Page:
Somalia leaders—Prime Minister Hassan Ali Kheyre, Somalia’s ambassador to the UN Abubakar Dahir Osman and the Speaker of the Senate, Abdi Hashi Abdullahi—have promised that the country will hold its first universal suffrage elections since 1969, despite current challenges suggesting the contrary.
Parliament was set to meet on June 6 to review the election timetable.
Spokesperson for the Somalia Ministry of Information, Ismail Muhktar Omar, told The EastAfrican that the government is trying to reach out to stakeholders to ensure the one-person-one vote elections.
The seventh session of parliament was scheduled to open in April, to hear the report of the National Independent Electoral Commission on the mode of election. Parliament was to subsequently enact rules to ensure that women get 30 per cent seats reservation, but the opening has been delayed by the Covid-19 pandemic.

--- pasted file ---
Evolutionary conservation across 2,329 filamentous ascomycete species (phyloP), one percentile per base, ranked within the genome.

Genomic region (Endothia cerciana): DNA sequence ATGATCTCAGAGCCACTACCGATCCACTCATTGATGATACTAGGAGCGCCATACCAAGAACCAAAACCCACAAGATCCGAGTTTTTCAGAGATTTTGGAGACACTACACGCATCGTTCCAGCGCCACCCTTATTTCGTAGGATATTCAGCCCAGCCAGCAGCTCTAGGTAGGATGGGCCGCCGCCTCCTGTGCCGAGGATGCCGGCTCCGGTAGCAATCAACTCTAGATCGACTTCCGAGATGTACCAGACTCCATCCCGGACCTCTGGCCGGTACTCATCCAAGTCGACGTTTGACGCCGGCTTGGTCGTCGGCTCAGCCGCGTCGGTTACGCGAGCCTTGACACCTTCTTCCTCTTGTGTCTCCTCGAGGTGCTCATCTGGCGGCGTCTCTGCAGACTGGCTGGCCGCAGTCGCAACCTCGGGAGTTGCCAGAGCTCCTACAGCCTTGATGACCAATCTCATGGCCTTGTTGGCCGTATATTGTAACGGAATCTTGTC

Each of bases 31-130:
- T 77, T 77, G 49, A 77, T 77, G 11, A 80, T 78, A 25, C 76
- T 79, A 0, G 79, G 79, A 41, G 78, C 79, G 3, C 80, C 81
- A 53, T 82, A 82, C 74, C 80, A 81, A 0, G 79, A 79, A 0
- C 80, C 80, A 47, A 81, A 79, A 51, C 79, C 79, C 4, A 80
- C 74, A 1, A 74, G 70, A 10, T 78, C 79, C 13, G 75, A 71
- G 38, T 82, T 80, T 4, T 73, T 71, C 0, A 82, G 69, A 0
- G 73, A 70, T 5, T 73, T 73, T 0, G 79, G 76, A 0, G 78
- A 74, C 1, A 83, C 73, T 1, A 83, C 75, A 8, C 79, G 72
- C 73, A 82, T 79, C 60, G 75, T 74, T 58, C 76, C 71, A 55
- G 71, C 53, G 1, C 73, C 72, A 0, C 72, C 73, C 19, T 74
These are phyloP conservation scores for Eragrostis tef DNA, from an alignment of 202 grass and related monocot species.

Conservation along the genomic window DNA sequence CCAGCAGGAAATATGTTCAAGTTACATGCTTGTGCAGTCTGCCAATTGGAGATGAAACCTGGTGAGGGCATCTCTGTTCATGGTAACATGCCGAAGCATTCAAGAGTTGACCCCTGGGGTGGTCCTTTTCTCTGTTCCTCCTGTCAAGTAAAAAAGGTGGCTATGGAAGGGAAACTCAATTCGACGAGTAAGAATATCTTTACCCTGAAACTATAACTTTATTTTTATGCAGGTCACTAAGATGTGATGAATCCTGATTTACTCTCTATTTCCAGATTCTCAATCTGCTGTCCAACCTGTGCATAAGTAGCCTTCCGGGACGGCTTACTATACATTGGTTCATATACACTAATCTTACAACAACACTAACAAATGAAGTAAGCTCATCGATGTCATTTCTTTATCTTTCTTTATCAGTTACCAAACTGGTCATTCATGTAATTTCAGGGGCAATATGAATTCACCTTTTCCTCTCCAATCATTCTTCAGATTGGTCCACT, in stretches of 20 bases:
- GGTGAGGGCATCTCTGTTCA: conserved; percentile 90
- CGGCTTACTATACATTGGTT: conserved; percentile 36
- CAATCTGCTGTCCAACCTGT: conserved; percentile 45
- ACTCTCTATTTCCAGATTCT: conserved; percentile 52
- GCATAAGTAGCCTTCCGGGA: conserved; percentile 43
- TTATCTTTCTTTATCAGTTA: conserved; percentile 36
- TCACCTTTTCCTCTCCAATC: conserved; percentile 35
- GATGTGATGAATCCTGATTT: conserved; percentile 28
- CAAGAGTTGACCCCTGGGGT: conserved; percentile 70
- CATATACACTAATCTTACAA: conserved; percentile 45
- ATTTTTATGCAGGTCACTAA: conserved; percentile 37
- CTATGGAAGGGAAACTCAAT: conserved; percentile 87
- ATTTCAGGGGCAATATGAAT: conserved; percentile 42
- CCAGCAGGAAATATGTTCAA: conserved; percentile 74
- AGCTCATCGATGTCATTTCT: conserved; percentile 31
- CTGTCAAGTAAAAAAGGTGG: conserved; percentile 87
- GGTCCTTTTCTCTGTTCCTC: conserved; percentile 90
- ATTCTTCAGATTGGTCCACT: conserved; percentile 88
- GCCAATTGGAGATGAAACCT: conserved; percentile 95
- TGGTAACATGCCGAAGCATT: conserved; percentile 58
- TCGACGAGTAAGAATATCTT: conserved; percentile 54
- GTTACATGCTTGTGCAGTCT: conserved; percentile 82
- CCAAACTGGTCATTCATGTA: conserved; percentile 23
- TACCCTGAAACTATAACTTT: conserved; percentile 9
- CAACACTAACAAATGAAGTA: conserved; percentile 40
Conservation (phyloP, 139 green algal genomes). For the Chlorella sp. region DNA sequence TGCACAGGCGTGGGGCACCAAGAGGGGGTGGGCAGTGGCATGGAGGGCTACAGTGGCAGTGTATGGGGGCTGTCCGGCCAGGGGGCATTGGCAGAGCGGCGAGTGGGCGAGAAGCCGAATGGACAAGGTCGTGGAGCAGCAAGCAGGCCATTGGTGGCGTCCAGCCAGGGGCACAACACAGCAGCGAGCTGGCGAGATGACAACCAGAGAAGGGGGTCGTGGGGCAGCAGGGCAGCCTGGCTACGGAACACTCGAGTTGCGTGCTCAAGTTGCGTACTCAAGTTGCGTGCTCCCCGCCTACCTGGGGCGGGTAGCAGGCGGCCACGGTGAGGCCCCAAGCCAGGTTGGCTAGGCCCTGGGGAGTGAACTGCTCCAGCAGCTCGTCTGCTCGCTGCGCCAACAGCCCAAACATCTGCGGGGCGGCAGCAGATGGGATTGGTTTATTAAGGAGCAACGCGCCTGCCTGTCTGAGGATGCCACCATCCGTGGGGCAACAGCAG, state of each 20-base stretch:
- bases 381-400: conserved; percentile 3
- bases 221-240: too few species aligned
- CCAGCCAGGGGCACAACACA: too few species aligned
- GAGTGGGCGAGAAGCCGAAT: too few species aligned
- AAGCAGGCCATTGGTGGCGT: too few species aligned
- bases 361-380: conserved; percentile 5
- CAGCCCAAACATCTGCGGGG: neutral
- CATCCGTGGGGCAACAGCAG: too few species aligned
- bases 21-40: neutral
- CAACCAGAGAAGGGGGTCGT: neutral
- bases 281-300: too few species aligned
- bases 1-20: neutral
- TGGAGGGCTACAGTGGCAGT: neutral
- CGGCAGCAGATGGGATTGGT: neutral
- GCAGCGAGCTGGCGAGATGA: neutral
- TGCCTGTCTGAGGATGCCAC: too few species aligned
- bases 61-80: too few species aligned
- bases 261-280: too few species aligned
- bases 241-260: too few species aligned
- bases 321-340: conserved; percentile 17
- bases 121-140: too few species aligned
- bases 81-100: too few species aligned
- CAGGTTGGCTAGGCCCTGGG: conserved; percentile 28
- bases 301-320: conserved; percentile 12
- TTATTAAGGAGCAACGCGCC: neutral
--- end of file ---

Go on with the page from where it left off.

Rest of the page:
OTHER SOMALI NEWS:
- Somali mother and son are still living on high street bench SIX YEARS after they were evicted from flat despite repeated attempts to rehome them
- KDF draws exit plan for war in Somalia
- 'I still get followed around in stores': Cabinet minister Hussen on his experiences with anti-black racism
“Holding a timely election is more important than anything else at this time and it’s one of the primary goals which the public entrusted us with,” said PM Kheyre who instructed the Cabinet to focus on ensuring the 2020/2021 elections are held on time.
Mr Osman, on May 30 while addressing a UN Security Council in a discussion of the African Union Mission in Somalia (Amisom), said the country is determined to conduct a one-man one-vote election.
Mr Abdullahi said that both the presidential and parliamentary elections will be held on time despite the country facing several challenges.
“The Covid-19 pandemic has affected the work of the federal parliament but I am optimistic that parliament will clear the many tasks awaiting it,” he said.
Parliamentary elections are set for December 2020 and presidential in January 2021.